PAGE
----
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India fall agonizingly short of clinching their maiden Women’s World Cup title

Last updated on 23 Jul 2020 | 08:56 AM
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India fall agonizingly short of clinching their maiden Women’s World Cup title

On this day in 2017, England pipped India to win their fourth World Cup crown

Undoubtedly, two best teams of the 2017 Women’s World Cup – India and England – played the final in front of a full-house at Lord’s. India looked a settled unit right from the outset and were firm contenders to go all the way, but one could not discount hosts England or defending champions Australia to continue their monopoly over the biggest prize in Women’s cricket. 

India had last reached the final in 2005. The likes of Mithali Raj and Jhulan Goswami were young then and had already cemented their place in the Indian team. Fast forward to 2017, they were on the cusp of playing their last-ever World Cup and were still two of the most prolific players India have ever produced. Their final swansong perhaps? 

England were not a team to be pushed over that easily. After all, they had won three of the 10 editions before this, finishing three more times as runners-up. A win in their own backyard would do them and their fans a world of good. For India, a new chapter in Women’s cricket arose after some scintillating performances in the tournament – be it Harmanpreet Kaur’s unbeaten 171 against Australia in the semi-final or an attacking 72-ball 90 against England from Harmanpreet and an unbeaten century against West Indies from Smriti Mandhana in the group stage. 

For England, it was just another case of been there, done that. They already had many World Cup winners in the team, but complacency perhaps cost them the tournament opener against India at Derby by 35 runs after they had let them pile on 285. That turned out to be just the wake-up call they needed as they went on a rampage and won their remaining six group stage matches and narrowly beat South Africa by two wickets in the semi-final. However, it was their experience in such big matches that eventually went on to make a vital difference in the end.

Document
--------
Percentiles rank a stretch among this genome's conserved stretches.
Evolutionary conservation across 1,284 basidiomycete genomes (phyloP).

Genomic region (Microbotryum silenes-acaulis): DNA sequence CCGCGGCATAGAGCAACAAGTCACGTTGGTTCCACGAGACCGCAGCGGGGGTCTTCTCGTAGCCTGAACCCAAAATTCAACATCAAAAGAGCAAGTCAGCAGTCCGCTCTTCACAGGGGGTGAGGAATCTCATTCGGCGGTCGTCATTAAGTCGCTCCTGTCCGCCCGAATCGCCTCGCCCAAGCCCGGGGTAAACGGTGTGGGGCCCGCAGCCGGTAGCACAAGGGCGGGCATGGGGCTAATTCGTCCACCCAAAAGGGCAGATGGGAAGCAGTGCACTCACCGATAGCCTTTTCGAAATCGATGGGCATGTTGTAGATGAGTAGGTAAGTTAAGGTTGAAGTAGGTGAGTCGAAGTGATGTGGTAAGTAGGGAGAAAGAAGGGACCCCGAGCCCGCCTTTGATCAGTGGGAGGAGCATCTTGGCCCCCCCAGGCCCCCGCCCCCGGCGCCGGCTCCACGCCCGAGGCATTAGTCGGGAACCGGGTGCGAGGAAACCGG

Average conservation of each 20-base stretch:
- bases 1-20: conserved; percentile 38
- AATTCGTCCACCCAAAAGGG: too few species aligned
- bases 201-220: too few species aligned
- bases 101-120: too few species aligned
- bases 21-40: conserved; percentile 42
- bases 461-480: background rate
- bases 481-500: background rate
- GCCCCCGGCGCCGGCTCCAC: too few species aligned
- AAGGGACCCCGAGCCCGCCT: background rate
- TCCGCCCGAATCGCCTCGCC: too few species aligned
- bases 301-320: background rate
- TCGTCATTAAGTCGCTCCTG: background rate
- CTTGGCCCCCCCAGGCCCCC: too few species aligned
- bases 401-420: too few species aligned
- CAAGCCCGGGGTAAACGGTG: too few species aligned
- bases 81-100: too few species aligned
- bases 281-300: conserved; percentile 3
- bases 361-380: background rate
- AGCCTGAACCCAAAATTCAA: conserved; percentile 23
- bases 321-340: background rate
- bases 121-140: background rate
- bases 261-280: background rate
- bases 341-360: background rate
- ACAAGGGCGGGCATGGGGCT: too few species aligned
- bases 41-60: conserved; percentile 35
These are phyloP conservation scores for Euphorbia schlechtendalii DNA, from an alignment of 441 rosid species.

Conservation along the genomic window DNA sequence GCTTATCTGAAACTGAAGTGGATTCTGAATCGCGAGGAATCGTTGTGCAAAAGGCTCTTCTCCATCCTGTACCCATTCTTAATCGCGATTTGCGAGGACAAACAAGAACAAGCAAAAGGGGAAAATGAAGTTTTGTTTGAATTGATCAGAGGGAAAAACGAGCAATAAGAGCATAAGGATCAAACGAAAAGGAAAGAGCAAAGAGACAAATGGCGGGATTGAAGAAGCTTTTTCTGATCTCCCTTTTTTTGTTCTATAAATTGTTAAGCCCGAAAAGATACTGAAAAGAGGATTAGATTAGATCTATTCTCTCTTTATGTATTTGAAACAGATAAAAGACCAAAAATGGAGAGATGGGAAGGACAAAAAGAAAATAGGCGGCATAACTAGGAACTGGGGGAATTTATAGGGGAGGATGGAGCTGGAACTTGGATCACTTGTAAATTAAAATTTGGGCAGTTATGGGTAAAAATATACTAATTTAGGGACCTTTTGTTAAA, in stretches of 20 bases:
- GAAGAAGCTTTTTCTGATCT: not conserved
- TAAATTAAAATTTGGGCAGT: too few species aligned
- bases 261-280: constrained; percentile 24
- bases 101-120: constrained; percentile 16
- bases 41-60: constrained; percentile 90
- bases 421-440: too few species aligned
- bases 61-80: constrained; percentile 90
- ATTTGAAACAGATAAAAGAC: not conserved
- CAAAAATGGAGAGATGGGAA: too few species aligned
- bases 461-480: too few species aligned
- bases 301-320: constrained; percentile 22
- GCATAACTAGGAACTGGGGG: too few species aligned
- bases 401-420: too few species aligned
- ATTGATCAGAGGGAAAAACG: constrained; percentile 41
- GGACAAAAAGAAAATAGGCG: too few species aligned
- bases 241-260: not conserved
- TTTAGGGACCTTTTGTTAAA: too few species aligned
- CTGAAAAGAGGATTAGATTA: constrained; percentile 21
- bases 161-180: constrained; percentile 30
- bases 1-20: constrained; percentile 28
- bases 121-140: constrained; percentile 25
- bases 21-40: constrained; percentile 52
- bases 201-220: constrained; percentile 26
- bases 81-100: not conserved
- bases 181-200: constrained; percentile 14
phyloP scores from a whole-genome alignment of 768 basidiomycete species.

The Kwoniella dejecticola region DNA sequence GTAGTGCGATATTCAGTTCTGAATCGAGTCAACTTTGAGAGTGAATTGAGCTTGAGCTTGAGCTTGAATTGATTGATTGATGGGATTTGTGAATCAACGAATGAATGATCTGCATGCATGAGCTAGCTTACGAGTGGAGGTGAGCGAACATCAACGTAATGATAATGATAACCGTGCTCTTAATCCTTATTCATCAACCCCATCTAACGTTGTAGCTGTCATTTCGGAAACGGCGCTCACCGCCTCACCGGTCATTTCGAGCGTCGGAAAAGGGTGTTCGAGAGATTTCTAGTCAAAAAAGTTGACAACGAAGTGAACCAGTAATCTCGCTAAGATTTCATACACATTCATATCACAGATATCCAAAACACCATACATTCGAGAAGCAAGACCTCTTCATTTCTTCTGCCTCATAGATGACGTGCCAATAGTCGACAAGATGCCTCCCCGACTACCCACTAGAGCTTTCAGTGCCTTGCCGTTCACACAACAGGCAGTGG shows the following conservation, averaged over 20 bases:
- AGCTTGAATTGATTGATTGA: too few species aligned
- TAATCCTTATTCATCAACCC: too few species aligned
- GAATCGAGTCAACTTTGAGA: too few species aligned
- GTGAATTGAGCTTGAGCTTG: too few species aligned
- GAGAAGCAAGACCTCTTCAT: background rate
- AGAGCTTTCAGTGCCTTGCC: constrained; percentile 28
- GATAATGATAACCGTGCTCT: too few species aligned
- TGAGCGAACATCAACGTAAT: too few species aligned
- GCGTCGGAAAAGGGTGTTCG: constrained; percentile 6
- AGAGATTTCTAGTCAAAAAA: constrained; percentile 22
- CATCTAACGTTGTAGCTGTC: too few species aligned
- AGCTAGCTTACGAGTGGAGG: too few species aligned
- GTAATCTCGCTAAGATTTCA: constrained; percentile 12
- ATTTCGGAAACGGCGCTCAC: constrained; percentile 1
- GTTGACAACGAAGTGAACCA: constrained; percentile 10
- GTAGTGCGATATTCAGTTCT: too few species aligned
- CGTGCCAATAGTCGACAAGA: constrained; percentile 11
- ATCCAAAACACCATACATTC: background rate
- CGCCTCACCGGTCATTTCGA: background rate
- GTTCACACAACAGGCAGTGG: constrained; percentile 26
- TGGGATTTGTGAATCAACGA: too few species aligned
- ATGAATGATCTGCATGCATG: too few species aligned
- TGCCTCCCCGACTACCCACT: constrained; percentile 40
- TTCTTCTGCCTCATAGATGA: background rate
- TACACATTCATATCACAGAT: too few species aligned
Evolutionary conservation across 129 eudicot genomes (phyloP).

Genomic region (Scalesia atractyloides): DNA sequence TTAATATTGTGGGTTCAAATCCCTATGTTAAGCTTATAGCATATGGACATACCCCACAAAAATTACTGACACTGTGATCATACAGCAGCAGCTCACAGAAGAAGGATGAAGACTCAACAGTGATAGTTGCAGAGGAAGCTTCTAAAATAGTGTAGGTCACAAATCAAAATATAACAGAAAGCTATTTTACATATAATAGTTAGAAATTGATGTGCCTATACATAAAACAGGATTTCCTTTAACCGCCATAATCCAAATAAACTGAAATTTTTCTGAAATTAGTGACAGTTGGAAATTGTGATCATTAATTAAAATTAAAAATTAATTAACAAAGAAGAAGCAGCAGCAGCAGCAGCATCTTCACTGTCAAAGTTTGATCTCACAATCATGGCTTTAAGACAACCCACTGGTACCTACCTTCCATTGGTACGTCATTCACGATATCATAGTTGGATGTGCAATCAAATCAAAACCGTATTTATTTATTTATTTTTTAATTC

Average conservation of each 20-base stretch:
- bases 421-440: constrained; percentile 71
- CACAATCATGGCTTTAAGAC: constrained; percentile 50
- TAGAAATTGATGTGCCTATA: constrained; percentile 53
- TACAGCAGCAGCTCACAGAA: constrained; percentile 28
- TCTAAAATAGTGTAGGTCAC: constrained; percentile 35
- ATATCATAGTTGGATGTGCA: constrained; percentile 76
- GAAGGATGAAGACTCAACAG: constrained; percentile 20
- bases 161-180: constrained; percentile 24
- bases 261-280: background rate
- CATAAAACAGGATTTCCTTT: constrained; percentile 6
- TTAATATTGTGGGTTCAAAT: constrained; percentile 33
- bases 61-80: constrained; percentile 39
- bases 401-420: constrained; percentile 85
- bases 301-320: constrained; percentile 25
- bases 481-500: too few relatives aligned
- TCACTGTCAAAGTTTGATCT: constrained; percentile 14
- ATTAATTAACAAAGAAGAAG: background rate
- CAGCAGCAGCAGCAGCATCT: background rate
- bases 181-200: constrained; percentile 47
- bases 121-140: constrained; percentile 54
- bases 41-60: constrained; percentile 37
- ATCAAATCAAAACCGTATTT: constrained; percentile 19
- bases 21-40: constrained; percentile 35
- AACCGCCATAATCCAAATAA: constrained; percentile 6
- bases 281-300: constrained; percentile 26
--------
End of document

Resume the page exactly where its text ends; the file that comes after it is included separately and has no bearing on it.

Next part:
The stage was set for the final. All the hard work, blood, sweat and tears over the course of nearly a month had now come to this. 

On a good surface in somewhat overcast conditions, the hosts won the toss and elected to bat.  Jhulan Goswami brought all her experience to bowl a brilliant first spell in which she conceded just nine runs from her five overs. The pressure paid off as Rajeshwari Gayakwad bowled Laura Winfield for 24 and then three overs later Poonam Yadav got the better of Tammy Beaumont – the top-scorer of the tournament. The leggie returned to get another big scalp of the skipper Heather Knight for just one. At 63 for 3 in the 17th over, India were in the driver’s seat but one could not discount England from bouncing back. 

Sarah Taylor and Natalie Sciver went about the rebuilding phase in which they initially weathered the storm of the spin duo Deepti Sharma and Poonam. They got the odd boundaries, but kept the scorecard ticking with ones and twos. They piled on 83 runs in a little over 16 overs and just when things seemed to have tilted in England’s favour, Mithali turned to the experience of Jhulan, who broke the partnership, dismissing Taylor for 45 and followed that up with the wicket of Fran Wilson off the very next delivery. Things were once again in the balance. 

Mithali cleverly used spinners from one end to get through the overs quickly and at the same time, they were not leaking runs. She hoped that England would succumb to the pressure and throw their wickets away. The ploy almost worked once again as Sciver and Katherine Brunt were involved in a terrible mix-up, but a throw to the wrong end from Punam Raut helped the batters survive. But India did not have to wait long. They finally got rid of Sciver for a 68-ball 51, once again it was Jhulan, who trapped her in front. 

After being reduced to 168 for 6, India would have hoped to restrict England to under 210-220. Luckily for England, the lower-order fired to a certain extent, scored at exactly run-a-ball in the final 10 and as a result, England reached 228 for 7. A stiff target, but certainly not something India could not chase down. 

Runs on the board is always key in a big final. England certainly had that, although not a huge one, but good enough to have something for their bowlers to bowl at.